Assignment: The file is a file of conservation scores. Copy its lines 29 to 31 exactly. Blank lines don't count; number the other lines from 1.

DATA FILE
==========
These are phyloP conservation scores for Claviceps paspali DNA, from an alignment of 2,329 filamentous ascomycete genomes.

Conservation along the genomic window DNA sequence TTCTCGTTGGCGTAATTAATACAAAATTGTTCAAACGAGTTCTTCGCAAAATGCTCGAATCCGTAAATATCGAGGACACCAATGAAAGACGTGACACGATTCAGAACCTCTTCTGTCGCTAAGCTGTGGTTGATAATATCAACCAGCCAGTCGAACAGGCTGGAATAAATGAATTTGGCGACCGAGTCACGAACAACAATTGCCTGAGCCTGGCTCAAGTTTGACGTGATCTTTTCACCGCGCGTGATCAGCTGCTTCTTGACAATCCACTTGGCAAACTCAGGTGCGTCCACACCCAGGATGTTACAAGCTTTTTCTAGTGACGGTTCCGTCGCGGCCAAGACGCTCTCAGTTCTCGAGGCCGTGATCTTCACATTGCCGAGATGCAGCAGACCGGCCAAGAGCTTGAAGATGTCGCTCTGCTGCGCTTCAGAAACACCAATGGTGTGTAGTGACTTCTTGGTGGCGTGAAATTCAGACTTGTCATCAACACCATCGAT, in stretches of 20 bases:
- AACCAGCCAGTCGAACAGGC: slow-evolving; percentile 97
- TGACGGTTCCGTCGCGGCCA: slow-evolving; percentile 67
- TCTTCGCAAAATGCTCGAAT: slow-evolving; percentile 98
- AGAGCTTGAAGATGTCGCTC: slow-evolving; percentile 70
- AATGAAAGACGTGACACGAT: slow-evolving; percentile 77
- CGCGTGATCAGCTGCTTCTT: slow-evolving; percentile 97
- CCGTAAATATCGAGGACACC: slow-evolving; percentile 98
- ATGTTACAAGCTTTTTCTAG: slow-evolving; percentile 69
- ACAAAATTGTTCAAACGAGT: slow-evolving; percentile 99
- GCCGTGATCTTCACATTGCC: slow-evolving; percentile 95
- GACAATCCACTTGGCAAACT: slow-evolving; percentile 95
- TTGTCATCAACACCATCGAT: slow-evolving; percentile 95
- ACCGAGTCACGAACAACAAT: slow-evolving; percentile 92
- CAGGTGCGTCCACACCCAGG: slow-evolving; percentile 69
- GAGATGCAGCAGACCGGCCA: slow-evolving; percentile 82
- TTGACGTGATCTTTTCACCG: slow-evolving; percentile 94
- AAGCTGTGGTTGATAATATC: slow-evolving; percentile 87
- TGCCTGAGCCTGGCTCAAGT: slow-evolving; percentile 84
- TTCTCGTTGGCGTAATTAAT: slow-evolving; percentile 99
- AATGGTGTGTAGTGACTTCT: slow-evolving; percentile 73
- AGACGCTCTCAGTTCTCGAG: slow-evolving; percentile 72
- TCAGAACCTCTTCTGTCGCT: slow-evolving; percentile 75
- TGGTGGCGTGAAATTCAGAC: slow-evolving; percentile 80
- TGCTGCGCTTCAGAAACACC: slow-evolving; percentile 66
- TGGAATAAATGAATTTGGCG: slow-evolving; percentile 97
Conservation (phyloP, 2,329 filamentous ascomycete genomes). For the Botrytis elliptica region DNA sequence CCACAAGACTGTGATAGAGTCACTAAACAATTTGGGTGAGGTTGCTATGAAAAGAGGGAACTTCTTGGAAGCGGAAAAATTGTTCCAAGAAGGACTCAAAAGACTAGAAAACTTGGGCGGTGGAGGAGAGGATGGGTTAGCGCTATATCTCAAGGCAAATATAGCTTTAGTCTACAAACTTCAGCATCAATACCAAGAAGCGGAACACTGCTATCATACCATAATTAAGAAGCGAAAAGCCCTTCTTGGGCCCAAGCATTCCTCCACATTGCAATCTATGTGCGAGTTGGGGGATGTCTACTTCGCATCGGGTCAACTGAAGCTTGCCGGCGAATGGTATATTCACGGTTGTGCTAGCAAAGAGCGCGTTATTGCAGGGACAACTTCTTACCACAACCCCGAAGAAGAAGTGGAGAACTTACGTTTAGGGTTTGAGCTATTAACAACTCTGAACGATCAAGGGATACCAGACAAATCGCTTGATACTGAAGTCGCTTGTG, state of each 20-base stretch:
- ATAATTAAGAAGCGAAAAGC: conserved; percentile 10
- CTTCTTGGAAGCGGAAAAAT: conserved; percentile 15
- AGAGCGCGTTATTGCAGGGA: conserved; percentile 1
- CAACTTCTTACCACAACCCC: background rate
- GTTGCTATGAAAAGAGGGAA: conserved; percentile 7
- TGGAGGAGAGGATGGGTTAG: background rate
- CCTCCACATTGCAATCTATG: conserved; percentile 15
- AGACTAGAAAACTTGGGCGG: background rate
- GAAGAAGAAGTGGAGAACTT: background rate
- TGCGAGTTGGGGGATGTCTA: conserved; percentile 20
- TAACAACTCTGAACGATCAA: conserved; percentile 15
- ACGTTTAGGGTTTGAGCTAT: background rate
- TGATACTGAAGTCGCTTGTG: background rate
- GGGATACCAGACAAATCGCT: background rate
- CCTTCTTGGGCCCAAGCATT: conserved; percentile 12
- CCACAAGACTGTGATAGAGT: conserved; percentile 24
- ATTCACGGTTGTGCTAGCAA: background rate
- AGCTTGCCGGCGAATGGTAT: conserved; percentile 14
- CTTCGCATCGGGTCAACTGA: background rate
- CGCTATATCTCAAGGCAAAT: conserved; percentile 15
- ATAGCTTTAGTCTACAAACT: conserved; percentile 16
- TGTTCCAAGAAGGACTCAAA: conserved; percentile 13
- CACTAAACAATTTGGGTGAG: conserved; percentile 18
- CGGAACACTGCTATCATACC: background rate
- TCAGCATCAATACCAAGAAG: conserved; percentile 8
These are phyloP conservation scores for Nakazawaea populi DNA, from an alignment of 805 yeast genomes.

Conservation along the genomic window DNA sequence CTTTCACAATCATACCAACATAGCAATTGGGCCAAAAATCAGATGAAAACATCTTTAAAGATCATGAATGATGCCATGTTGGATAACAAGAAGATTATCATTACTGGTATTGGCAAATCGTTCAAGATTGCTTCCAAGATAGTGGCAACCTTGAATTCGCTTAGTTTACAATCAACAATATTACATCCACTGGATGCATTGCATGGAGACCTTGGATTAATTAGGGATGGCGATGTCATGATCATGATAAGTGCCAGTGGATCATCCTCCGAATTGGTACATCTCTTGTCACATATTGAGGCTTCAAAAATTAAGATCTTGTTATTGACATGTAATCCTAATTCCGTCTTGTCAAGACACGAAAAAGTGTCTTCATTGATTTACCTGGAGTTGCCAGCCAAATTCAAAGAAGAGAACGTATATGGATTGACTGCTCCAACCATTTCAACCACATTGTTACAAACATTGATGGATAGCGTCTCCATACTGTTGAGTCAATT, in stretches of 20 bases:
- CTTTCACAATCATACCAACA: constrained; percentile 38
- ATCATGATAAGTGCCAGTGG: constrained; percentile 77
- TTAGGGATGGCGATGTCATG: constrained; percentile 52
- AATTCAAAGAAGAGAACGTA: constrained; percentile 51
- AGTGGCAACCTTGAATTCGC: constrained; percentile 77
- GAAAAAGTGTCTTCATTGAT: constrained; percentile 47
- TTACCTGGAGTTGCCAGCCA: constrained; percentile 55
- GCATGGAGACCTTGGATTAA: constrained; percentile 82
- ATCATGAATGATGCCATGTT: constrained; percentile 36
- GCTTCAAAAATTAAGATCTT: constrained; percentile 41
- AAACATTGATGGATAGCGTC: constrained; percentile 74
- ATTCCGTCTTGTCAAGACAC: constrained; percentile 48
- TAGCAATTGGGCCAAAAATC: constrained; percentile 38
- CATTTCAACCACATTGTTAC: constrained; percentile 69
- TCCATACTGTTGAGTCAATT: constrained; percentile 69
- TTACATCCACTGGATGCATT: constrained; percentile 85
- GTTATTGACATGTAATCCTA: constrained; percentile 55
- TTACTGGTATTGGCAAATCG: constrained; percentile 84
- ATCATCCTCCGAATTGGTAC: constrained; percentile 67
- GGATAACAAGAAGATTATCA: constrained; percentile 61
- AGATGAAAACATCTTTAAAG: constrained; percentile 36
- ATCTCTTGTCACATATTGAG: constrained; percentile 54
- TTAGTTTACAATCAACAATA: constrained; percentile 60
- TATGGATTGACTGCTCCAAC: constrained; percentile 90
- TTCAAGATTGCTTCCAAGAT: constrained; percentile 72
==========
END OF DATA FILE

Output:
- ATAATTAAGAAGCGAAAAGC: conserved; percentile 10
- CTTCTTGGAAGCGGAAAAAT: conserved; percentile 15
- AGAGCGCGTTATTGCAGGGA: conserved; percentile 1